So let me throw out a wild idea: what if (nearly) everything since the beginning of generative phonology turned out to be wrong? No phonological features, hence no arguments over underspecification, what is the right set of features, etc. No OT (at least not in phonology). Instead, things were pretty much as the American Structuralists imagined–there are rules (both allophonic and morphophonemic), but they’re expressed in terms of atomic segments (phonemes, maybe morphophonemes) rather than features; and maybe they can be ordered, or prioritized in some other way. (The structuralists’ allophonic rules were not ordered.)

    You can do a more or less observationally adequate phonology of languages with the sort of machinery I’m suggesting. The arguments for generative phonology are more about descriptive or maybe explanatory adequacy.

    Now I’m not sure I believe this, and I’m pretty sure it’s wrong when it comes to stress (but even Chomsky and Halle didn’t treat stress as a binary feature, so it’s always been the odd man out). And it’s taking us rather far from the original question–except that I’m asking whether any of the results in phonology in the last forty years or so are right.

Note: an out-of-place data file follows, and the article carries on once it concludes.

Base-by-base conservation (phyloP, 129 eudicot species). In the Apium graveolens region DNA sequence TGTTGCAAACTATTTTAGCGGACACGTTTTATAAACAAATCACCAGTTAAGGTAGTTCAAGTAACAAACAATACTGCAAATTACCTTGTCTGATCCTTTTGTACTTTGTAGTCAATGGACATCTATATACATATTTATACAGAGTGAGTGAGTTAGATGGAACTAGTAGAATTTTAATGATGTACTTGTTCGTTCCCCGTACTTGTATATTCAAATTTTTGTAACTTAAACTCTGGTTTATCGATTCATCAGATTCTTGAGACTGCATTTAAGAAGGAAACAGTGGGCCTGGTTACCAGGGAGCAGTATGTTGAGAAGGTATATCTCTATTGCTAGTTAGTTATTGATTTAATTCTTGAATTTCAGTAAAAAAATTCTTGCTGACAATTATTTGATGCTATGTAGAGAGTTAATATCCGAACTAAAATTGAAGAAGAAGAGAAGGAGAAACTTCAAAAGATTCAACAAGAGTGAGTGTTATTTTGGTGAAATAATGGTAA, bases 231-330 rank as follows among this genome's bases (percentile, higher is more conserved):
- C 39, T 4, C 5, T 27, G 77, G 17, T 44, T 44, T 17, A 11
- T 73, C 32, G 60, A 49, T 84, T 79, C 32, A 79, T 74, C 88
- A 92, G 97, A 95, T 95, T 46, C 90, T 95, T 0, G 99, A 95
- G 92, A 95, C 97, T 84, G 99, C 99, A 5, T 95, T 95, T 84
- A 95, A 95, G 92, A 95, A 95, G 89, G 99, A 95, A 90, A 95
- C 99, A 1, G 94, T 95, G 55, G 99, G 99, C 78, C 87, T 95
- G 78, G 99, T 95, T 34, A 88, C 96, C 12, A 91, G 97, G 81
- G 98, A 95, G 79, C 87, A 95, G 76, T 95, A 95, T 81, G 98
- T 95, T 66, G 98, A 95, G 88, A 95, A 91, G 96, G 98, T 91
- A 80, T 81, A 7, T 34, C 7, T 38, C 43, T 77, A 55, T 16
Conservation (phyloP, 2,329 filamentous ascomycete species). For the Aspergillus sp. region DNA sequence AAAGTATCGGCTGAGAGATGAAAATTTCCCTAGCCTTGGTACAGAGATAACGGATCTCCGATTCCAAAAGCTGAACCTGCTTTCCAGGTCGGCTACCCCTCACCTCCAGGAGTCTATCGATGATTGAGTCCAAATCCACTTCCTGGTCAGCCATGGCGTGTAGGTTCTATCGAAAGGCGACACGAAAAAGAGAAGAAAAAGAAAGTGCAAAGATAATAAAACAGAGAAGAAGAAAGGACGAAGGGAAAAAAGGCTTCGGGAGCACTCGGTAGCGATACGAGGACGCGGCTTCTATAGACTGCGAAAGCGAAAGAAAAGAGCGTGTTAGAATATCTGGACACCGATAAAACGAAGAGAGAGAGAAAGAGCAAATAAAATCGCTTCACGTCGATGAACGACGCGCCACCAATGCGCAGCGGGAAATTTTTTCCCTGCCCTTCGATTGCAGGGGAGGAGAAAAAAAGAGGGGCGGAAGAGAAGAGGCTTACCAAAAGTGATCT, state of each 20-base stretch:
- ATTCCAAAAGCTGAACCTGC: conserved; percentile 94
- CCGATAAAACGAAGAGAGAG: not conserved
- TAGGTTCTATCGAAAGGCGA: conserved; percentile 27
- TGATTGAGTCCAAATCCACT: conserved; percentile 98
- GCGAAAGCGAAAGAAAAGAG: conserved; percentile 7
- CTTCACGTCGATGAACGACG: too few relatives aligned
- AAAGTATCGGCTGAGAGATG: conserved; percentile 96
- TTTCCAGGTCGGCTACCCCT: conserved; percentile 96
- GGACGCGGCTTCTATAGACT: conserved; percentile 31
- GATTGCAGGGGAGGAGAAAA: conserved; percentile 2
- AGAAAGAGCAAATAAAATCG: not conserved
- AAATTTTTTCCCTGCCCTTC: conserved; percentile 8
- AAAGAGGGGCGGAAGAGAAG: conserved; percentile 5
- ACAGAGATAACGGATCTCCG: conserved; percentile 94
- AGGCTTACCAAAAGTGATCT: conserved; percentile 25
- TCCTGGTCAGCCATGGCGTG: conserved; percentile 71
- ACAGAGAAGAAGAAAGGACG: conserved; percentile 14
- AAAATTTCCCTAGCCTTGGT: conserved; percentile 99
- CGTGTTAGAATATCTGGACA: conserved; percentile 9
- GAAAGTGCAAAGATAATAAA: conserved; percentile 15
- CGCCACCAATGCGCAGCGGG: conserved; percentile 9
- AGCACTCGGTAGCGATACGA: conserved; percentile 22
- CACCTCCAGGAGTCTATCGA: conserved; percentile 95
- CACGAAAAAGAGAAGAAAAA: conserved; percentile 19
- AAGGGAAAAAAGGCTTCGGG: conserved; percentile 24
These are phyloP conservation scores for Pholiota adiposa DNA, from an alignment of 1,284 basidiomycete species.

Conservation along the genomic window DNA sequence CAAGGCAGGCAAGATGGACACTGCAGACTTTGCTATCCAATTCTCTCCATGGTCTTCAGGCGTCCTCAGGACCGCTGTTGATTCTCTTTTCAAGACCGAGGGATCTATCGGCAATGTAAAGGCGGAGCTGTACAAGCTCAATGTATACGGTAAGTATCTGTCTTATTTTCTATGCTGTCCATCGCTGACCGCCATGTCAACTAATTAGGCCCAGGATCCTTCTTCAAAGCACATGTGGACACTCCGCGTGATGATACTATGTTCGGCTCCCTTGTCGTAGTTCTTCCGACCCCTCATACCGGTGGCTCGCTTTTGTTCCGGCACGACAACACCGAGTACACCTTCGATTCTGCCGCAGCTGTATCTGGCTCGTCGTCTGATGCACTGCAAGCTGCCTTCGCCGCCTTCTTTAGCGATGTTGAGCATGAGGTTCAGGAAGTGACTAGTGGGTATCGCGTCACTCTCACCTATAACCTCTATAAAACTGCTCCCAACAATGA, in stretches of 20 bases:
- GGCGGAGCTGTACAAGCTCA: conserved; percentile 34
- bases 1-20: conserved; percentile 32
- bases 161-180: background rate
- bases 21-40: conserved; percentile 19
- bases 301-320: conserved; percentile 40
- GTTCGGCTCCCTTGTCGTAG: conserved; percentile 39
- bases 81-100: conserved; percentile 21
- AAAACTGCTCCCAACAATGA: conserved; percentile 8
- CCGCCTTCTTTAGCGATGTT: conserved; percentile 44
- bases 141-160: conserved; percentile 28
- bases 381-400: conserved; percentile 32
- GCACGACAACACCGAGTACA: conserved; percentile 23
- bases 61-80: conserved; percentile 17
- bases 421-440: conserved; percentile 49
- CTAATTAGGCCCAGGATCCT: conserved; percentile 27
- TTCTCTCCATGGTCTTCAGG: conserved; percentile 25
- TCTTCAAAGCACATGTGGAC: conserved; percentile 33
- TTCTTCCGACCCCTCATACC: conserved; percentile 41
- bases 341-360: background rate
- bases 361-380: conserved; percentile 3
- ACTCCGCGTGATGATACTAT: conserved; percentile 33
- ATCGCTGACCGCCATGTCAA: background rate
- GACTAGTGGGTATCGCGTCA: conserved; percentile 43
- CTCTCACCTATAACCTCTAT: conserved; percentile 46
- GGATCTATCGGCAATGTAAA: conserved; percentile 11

BTW, computer speech recognition uses little or nothing of modern phonology, AFAIK. And the only computational tool that does phonological rules that I know of is the Xerox xfst toolkit (or similar programs), and that uses segments, not features. (The rules are extrinsically ordered.) Its main application is building morphological parsers.

  8. Marc van Oostendorp

    In the past few years, I have been teaching a course on the History of Linguistics, and in the last class of this course I discuss the history of generative phonology by following one topic — vowel harmony. Every time I am teaching about it, it strikes me that you can really see that there have been ‘results’ here, i.e. there has been progress: if you read a little bit about it you end up knowing more and understanding more than the greatest experts of 50 years ago. There are still many mysteries and probably no question has really been completely solved so far, but we really have more insight into at least this one phenomenon than fourty years ago. For instance, it seems to me that we have a better understanding of the typology of vowel harmony systems (what is possible, what is impossible), of the reasons why there is more vowel harmony than consonant harmony, of the possible interactions with morphological constituency, etc. Further, it seems that both representational theories (autosegmental phonology, but also various versions of grounded phonology) as well as theories of language variation, such as OT, have had something to contribute to this insight. Maybe it is possible to describe the facts of, say, Hungarian vowel harmony in terms of structuralist phonology, but it seems to me that an average paper on ROA on the topic really would show more insight, even if it were written by a not-very-advanced graduate student.Furthermore, with the exception of a brief period in the 1980s, vowel harmony never was at the forefront of phonological research. There are other topics where probably even more advances have been made.